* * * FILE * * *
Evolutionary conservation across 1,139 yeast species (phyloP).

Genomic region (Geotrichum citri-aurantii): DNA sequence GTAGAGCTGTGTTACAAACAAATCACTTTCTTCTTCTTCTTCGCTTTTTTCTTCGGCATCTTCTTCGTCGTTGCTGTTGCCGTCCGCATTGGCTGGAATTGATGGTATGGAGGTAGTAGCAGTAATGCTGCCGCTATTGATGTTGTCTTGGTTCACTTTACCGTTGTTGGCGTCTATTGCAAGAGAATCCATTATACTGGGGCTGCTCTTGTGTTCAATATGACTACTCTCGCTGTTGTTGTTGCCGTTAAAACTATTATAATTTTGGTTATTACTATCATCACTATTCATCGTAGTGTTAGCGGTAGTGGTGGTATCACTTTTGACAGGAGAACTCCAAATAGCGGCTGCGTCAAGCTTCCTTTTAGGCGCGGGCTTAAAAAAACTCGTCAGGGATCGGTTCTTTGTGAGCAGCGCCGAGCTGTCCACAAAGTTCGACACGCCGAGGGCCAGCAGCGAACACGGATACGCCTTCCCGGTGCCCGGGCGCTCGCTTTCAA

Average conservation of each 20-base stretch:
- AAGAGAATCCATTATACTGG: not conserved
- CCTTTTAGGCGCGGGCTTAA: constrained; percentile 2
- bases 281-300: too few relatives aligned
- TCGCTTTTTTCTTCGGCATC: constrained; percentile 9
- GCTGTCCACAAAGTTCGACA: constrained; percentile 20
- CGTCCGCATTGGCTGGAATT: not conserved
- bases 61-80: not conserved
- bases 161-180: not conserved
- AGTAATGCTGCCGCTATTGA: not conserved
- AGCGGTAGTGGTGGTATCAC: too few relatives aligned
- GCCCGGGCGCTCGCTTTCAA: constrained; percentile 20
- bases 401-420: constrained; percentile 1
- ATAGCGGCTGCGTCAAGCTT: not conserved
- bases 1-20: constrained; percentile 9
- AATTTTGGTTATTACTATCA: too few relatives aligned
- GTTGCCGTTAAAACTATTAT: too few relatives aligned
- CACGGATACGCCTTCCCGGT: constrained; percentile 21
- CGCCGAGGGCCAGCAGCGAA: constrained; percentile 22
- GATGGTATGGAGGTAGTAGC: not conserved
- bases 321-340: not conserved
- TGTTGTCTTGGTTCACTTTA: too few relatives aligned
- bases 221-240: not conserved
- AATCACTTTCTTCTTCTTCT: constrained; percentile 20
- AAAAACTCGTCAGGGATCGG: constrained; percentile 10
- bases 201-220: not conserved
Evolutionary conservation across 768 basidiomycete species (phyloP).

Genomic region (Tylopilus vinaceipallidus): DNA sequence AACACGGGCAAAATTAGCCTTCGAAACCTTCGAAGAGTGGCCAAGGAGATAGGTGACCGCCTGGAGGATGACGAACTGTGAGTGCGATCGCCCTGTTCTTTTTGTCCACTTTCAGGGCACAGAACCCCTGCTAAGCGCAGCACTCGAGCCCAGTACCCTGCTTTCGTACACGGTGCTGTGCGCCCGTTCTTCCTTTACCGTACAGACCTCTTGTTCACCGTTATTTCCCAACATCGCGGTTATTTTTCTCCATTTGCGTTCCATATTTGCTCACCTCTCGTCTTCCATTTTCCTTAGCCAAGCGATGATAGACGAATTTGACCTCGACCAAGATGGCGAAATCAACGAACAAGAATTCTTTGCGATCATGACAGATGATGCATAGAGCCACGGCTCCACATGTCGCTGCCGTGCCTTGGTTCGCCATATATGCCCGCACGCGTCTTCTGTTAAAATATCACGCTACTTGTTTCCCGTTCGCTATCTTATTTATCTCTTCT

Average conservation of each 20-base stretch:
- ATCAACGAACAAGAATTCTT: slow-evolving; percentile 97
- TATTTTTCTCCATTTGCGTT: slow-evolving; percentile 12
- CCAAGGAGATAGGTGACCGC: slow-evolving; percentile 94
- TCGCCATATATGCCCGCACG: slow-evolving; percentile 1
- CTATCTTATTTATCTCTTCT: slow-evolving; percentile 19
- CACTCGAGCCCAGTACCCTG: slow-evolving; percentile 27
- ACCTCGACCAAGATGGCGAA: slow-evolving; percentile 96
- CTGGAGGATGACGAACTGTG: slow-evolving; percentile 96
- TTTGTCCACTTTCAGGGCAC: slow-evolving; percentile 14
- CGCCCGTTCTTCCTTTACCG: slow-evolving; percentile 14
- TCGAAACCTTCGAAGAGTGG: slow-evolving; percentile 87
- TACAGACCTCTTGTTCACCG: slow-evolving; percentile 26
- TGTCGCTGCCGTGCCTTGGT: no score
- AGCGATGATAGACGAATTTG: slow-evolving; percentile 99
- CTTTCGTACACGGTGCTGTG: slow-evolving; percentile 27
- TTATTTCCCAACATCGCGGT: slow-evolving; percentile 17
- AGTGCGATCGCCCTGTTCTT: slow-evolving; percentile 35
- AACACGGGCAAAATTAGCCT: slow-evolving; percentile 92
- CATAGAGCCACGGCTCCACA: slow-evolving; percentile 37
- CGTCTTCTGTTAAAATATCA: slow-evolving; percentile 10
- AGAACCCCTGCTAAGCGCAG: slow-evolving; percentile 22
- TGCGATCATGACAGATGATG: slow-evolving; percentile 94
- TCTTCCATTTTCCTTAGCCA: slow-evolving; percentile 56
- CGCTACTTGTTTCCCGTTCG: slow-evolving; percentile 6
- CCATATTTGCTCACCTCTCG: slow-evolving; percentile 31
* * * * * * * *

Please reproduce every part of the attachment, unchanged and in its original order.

Evolutionary conservation across 1,139 yeast species (phyloP).

Genomic region (Geotrichum citri-aurantii): DNA sequence GTAGAGCTGTGTTACAAACAAATCACTTTCTTCTTCTTCTTCGCTTTTTTCTTCGGCATCTTCTTCGTCGTTGCTGTTGCCGTCCGCATTGGCTGGAATTGATGGTATGGAGGTAGTAGCAGTAATGCTGCCGCTATTGATGTTGTCTTGGTTCACTTTACCGTTGTTGGCGTCTATTGCAAGAGAATCCATTATACTGGGGCTGCTCTTGTGTTCAATATGACTACTCTCGCTGTTGTTGTTGCCGTTAAAACTATTATAATTTTGGTTATTACTATCATCACTATTCATCGTAGTGTTAGCGGTAGTGGTGGTATCACTTTTGACAGGAGAACTCCAAATAGCGGCTGCGTCAAGCTTCCTTTTAGGCGCGGGCTTAAAAAAACTCGTCAGGGATCGGTTCTTTGTGAGCAGCGCCGAGCTGTCCACAAAGTTCGACACGCCGAGGGCCAGCAGCGAACACGGATACGCCTTCCCGGTGCCCGGGCGCTCGCTTTCAA

Average conservation of each 20-base stretch:
- AAGAGAATCCATTATACTGG: not conserved
- CCTTTTAGGCGCGGGCTTAA: constrained; percentile 2
- bases 281-300: too few relatives aligned
- TCGCTTTTTTCTTCGGCATC: constrained; percentile 9
- GCTGTCCACAAAGTTCGACA: constrained; percentile 20
- CGTCCGCATTGGCTGGAATT: not conserved
- bases 61-80: not conserved
- bases 161-180: not conserved
- AGTAATGCTGCCGCTATTGA: not conserved
- AGCGGTAGTGGTGGTATCAC: too few relatives aligned
- GCCCGGGCGCTCGCTTTCAA: constrained; percentile 20
- bases 401-420: constrained; percentile 1
- ATAGCGGCTGCGTCAAGCTT: not conserved
- bases 1-20: constrained; percentile 9
- AATTTTGGTTATTACTATCA: too few relatives aligned
- GTTGCCGTTAAAACTATTAT: too few relatives aligned
- CACGGATACGCCTTCCCGGT: constrained; percentile 21
- CGCCGAGGGCCAGCAGCGAA: constrained; percentile 22
- GATGGTATGGAGGTAGTAGC: not conserved
- bases 321-340: not conserved
- TGTTGTCTTGGTTCACTTTA: too few relatives aligned
- bases 221-240: not conserved
- AATCACTTTCTTCTTCTTCT: constrained; percentile 20
- AAAAACTCGTCAGGGATCGG: constrained; percentile 10
- bases 201-220: not conserved
Evolutionary conservation across 768 basidiomycete species (phyloP).

Genomic region (Tylopilus vinaceipallidus): DNA sequence AACACGGGCAAAATTAGCCTTCGAAACCTTCGAAGAGTGGCCAAGGAGATAGGTGACCGCCTGGAGGATGACGAACTGTGAGTGCGATCGCCCTGTTCTTTTTGTCCACTTTCAGGGCACAGAACCCCTGCTAAGCGCAGCACTCGAGCCCAGTACCCTGCTTTCGTACACGGTGCTGTGCGCCCGTTCTTCCTTTACCGTACAGACCTCTTGTTCACCGTTATTTCCCAACATCGCGGTTATTTTTCTCCATTTGCGTTCCATATTTGCTCACCTCTCGTCTTCCATTTTCCTTAGCCAAGCGATGATAGACGAATTTGACCTCGACCAAGATGGCGAAATCAACGAACAAGAATTCTTTGCGATCATGACAGATGATGCATAGAGCCACGGCTCCACATGTCGCTGCCGTGCCTTGGTTCGCCATATATGCCCGCACGCGTCTTCTGTTAAAATATCACGCTACTTGTTTCCCGTTCGCTATCTTATTTATCTCTTCT

Average conservation of each 20-base stretch:
- ATCAACGAACAAGAATTCTT: slow-evolving; percentile 97
- TATTTTTCTCCATTTGCGTT: slow-evolving; percentile 12
- CCAAGGAGATAGGTGACCGC: slow-evolving; percentile 94
- TCGCCATATATGCCCGCACG: slow-evolving; percentile 1
- CTATCTTATTTATCTCTTCT: slow-evolving; percentile 19
- CACTCGAGCCCAGTACCCTG: slow-evolving; percentile 27
- ACCTCGACCAAGATGGCGAA: slow-evolving; percentile 96
- CTGGAGGATGACGAACTGTG: slow-evolving; percentile 96
- TTTGTCCACTTTCAGGGCAC: slow-evolving; percentile 14
- CGCCCGTTCTTCCTTTACCG: slow-evolving; percentile 14
- TCGAAACCTTCGAAGAGTGG: slow-evolving; percentile 87
- TACAGACCTCTTGTTCACCG: slow-evolving; percentile 26
- TGTCGCTGCCGTGCCTTGGT: no score
- AGCGATGATAGACGAATTTG: slow-evolving; percentile 99
- CTTTCGTACACGGTGCTGTG: slow-evolving; percentile 27
- TTATTTCCCAACATCGCGGT: slow-evolving; percentile 17
- AGTGCGATCGCCCTGTTCTT: slow-evolving; percentile 35
- AACACGGGCAAAATTAGCCT: slow-evolving; percentile 92
- CATAGAGCCACGGCTCCACA: slow-evolving; percentile 37
- CGTCTTCTGTTAAAATATCA: slow-evolving; percentile 10
- AGAACCCCTGCTAAGCGCAG: slow-evolving; percentile 22
- TGCGATCATGACAGATGATG: slow-evolving; percentile 94
- TCTTCCATTTTCCTTAGCCA: slow-evolving; percentile 56
- CGCTACTTGTTTCCCGTTCG: slow-evolving; percentile 6
- CCATATTTGCTCACCTCTCG: slow-evolving; percentile 31